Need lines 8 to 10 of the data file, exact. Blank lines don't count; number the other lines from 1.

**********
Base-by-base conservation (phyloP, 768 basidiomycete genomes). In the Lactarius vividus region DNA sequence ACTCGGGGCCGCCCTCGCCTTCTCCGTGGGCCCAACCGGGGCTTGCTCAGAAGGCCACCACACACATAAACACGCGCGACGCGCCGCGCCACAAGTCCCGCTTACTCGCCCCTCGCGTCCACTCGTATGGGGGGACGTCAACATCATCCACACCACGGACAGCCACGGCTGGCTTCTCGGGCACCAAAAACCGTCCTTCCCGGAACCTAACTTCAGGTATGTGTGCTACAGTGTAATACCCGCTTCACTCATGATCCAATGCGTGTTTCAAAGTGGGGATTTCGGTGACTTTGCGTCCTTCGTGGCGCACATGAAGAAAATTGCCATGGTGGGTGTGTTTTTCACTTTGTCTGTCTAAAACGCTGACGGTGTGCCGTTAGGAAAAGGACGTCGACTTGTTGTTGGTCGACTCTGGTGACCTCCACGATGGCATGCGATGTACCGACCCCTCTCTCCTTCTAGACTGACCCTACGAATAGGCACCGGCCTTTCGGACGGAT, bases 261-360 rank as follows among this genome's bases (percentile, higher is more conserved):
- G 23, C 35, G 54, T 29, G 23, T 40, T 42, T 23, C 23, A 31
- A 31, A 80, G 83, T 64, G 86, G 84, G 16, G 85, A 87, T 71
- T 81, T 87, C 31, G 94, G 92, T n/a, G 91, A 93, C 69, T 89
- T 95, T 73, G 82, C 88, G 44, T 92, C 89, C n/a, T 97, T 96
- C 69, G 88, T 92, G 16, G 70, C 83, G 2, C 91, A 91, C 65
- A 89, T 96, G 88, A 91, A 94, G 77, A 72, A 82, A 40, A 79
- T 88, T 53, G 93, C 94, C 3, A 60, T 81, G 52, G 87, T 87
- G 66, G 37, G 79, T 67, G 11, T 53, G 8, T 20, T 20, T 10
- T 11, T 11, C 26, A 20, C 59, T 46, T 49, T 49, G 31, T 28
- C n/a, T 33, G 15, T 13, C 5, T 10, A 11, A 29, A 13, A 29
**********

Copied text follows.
- T 88, T 53, G 93, C 94, C 3, A 60, T 81, G 52, G 87, T 87
- G 66, G 37, G 79, T 67, G 11, T 53, G 8, T 20, T 20, T 10
- T 11, T 11, C 26, A 20, C 59, T 46, T 49, T 49, G 31, T 28